Getty Images

Radwanska and Bencic both surprised in the first round of Aegon Classic

Leave a comment

BIRMINGHAM, England — Agnieszka Radwanska, the top seed, and Belinda Bencic, the youngest player in the top world’s top ten, both fell at the first hurdle on a day of shocks and rainstorms at the Aegon Classic.

Radwanska, a former Wimbledon runner-up, had intended to use the grass court event as a springboard for another assault on the oldest Grand Slam title, but was halted 7-5,4-6, 6-3 by CoCo Vandewegh, a hard-hitting American ranked outside the top 30.

Vandewegh had never come close to winning a set against Radwanska’s consistently skilful ground strokes in four previous meetings, but used her strength and power to good effect.

Even after the Pole intelligently played her way back to parity, Vandewegh maintained a fierce flat attack and managed to break serve three times in the final set.

“Last week helped me get out of tricky situations because I had done it before,” said Vendewegh, referring to her capture of the den Bosch title on grass last week.

“I don’t think I played so bad today – she was just really good,” said Radwanska, disappointed to have had little practice on grass because of the bad weather. This was her first tournament on this surface this year.

Earlier Bencic, arguably the world’s most promising player, suffered another injury just ten days after a lengthy spell on the side-lines with a bad back.

The 19-year-old Swiss player’s movement had been painful and ponderous before she quit half way through the second set during her first round match against Irina-Camelai Begu.

Bencic’s retirement gave the world number 26 from Romania a victory by 6-4, 4-3 retired, though there was hardly a moment when Bencic had been mobile enough to win the match.

She took a tumble on the damp lush grass in the first game, and as early as the fifth game she was seeking help from the trainer. The injury was later described as a thigh strain. “I continued playing more than I should have,” Bencic admitted.

Historical marker for tennis great Tilden rejected again

Getty Images
Leave a comment

PHILADELPHIA (AP) A Pennsylvania panel once again rejected a historical marker for Philadelphia tennis great Bill Tilden.

Tilden became the first American to win Wimbledon in 1920 and also won seven U.S. championships. In 1950, The Associated Press voted him the greatest player of the first half of the century.

A year ago, a panel of the Pennsylvania Historical and Museum Commission that approves historical markers voted 4-1 against recommending approval of a marker at Philadelphia’s Germantown Cricket Club, citing Tilden’s convictions on charges involving teenage boys in the 1940s.

Karen Galle, coordinator of the historical marker program, confirmed Wednesday that the panel again voted 4-1 against approving the marker in February and that recommendation was among 54 approved by the commission at its March 22 meeting.

“While the significance of this athlete’s tennis career and talent are indisputable, his convictions for sexual misconduct with underage boys preclude recognition,” commission spokesman Howard Pollman said.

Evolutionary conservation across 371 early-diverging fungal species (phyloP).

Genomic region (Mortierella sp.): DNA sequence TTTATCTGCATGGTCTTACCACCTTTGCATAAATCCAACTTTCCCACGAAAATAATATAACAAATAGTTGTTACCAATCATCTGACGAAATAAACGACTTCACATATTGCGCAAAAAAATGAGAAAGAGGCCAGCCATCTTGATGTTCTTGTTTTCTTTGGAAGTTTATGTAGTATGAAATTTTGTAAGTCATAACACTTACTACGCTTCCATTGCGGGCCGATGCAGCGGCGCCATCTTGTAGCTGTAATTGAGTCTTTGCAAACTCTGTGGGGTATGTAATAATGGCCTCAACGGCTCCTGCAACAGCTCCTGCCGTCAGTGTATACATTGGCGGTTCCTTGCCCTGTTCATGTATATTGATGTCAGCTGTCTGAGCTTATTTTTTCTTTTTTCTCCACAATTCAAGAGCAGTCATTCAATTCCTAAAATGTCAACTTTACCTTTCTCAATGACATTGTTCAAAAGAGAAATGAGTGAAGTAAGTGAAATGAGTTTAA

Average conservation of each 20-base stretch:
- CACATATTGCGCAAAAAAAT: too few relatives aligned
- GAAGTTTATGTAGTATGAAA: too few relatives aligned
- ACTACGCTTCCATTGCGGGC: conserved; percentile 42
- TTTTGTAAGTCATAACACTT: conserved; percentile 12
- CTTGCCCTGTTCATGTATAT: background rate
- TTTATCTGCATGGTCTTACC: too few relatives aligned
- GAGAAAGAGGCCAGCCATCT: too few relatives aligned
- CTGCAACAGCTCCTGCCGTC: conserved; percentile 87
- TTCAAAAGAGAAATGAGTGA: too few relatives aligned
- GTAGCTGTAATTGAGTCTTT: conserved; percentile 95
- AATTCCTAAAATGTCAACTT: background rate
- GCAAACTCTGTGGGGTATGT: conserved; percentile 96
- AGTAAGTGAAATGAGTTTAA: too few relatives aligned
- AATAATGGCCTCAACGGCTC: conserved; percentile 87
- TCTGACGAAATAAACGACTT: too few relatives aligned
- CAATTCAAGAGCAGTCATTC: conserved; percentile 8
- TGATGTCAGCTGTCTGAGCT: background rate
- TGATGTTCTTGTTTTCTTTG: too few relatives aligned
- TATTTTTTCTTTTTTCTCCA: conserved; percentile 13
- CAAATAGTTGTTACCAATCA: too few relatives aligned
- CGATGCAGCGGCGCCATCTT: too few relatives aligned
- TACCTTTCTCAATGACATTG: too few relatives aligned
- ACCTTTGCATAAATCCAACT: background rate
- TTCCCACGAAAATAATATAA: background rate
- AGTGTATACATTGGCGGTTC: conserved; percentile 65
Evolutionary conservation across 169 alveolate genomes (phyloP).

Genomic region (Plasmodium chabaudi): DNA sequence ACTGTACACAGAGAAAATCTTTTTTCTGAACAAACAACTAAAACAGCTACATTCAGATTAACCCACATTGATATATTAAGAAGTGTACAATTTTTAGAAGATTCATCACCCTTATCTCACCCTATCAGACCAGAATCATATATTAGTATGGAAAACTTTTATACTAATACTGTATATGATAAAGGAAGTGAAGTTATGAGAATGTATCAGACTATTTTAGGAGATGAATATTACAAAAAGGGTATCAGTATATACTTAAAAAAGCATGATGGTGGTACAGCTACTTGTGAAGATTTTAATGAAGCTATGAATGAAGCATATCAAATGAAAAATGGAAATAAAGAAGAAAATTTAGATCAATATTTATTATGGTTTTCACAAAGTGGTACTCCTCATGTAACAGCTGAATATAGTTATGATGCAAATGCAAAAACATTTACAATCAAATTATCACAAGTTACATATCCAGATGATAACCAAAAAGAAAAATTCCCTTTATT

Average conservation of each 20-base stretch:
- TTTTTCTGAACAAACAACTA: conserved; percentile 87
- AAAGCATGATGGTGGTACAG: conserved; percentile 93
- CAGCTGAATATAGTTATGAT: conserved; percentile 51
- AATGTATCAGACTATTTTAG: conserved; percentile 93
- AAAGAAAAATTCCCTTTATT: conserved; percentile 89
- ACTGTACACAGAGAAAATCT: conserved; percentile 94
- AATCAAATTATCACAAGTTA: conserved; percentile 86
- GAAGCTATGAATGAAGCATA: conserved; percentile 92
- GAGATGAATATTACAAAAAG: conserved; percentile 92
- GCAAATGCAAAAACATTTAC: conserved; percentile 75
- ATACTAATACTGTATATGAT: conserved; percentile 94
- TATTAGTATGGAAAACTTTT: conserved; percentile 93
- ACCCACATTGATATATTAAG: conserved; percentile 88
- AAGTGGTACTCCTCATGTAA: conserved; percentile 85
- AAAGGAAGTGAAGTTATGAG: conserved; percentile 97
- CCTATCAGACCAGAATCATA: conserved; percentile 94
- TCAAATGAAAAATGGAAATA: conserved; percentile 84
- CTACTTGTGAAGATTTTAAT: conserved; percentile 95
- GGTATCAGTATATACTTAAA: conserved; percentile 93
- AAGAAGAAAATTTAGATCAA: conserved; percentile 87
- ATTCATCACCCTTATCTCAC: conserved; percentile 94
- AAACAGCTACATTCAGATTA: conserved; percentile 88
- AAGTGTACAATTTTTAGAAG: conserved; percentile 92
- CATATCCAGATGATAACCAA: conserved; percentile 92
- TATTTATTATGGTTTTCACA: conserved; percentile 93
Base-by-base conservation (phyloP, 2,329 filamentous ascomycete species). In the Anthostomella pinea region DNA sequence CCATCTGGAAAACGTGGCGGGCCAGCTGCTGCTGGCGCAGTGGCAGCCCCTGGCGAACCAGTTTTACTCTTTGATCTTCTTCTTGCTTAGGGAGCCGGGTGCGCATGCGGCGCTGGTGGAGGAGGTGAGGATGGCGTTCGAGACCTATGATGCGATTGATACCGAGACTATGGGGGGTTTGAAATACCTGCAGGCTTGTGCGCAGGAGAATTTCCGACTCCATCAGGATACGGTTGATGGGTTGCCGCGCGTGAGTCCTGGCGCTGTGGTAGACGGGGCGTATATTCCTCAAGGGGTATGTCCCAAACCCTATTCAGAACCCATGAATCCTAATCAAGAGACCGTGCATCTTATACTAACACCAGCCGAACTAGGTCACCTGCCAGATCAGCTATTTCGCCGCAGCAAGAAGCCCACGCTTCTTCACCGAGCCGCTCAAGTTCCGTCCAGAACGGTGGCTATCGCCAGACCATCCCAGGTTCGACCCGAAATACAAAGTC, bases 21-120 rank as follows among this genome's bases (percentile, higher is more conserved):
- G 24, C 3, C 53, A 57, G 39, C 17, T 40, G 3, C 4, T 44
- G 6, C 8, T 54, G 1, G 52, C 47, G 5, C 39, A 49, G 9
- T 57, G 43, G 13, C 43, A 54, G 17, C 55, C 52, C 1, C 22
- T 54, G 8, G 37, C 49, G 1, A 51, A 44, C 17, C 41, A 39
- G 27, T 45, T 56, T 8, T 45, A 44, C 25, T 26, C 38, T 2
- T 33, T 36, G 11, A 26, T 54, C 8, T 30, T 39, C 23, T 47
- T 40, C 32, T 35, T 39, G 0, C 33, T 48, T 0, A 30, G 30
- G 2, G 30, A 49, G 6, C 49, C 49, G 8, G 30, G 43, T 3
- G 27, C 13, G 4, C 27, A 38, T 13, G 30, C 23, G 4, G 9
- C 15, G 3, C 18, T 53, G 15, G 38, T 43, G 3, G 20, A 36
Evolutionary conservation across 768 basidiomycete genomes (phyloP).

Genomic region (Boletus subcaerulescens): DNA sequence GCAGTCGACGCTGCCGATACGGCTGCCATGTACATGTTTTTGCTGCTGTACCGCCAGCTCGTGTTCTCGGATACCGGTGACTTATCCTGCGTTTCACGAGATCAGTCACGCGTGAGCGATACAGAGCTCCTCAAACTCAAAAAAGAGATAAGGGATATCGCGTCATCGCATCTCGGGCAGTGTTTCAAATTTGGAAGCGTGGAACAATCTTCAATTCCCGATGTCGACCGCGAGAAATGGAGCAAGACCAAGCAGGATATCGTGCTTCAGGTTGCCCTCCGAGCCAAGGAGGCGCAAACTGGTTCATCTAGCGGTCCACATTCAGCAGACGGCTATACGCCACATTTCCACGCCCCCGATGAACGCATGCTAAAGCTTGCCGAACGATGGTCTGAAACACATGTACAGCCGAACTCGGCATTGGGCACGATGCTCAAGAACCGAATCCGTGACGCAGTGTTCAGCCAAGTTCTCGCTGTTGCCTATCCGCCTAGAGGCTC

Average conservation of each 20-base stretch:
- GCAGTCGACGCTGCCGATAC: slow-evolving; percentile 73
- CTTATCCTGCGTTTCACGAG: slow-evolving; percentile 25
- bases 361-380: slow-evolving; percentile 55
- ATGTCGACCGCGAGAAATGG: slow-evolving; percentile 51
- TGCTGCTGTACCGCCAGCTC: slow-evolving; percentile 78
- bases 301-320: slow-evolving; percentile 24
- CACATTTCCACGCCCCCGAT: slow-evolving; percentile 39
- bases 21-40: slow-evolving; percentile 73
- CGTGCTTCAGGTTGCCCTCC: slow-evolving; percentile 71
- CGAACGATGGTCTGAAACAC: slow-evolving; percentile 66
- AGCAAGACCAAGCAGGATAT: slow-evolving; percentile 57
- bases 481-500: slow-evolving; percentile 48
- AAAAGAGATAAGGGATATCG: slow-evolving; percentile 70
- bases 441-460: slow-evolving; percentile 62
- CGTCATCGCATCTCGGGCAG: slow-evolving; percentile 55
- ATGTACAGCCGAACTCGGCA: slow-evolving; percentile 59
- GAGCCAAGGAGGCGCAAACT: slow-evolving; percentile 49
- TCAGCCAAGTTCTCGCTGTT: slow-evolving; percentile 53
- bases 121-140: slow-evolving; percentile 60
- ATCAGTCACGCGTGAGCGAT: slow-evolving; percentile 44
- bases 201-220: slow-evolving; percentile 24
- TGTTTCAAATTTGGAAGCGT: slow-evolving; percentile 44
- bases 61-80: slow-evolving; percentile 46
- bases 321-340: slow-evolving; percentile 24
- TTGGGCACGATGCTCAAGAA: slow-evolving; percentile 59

Lack of a marker doesn’t diminish Tilden’s accomplishments but approval “may be perceived to dishonor victims of sexual abuse,” Pollman said. Officials have cited the climate in the commonwealth following the sex abuse scandal involving another sports figure, Penn State’s Jerry Sandusky.

Tilden was arrested in Beverly Hills, California, in November 1946, after a 14-year-old boy was caught driving the star’s car erratically. Officers reported that when the teen exited the car, his pants zipper was down. Police charged Tilden with contributing to the delinquency of a minor, and he served seven months in jail. He was arrested again in 1949 on allegations that he violated probation by being in the company of another teen boy, and that he groped a third teen. He served 10 months at a prison farm.

Tilden, born to a wealthy Philadelphia family, was featured regularly in magazines, newspapers and newsreels during his career. He was friends with Hollywood elite and played at the White House at the invitation of President Warren Harding. He’s credited with urging children of all economic backgrounds to learn tennis, once a sport only for the wealthy, and modern players still value his manuals on how to play.

After his convictions, Tilden’s Germantown membership was revoked, and his portrait was removed. In recent years, the club has begun to embrace Tilden’s memory, and a group of Philadelphians has been lobbying for a historical marker at the site.

Injured Murray to miss Davis Cup quarterfinals

Getty Images
Leave a comment

LONDON — Andy Murray will miss Britain’s Davis Cup quarterfinal series against France next month because of an elbow injury.

Murray sustained the injury in practice and also recently withdrew from the Miami Open.

Britain captain Leon Davis says “not having Andy in the side is obviously a big loss to our team, but most importantly we all wish him well for a speedy recovery back to full health and fitness.”

Dan Evans, Kyle Edmund, Jamie Murray and Dom Inglot will line up for Britain on clay in Rouen from April 7-9.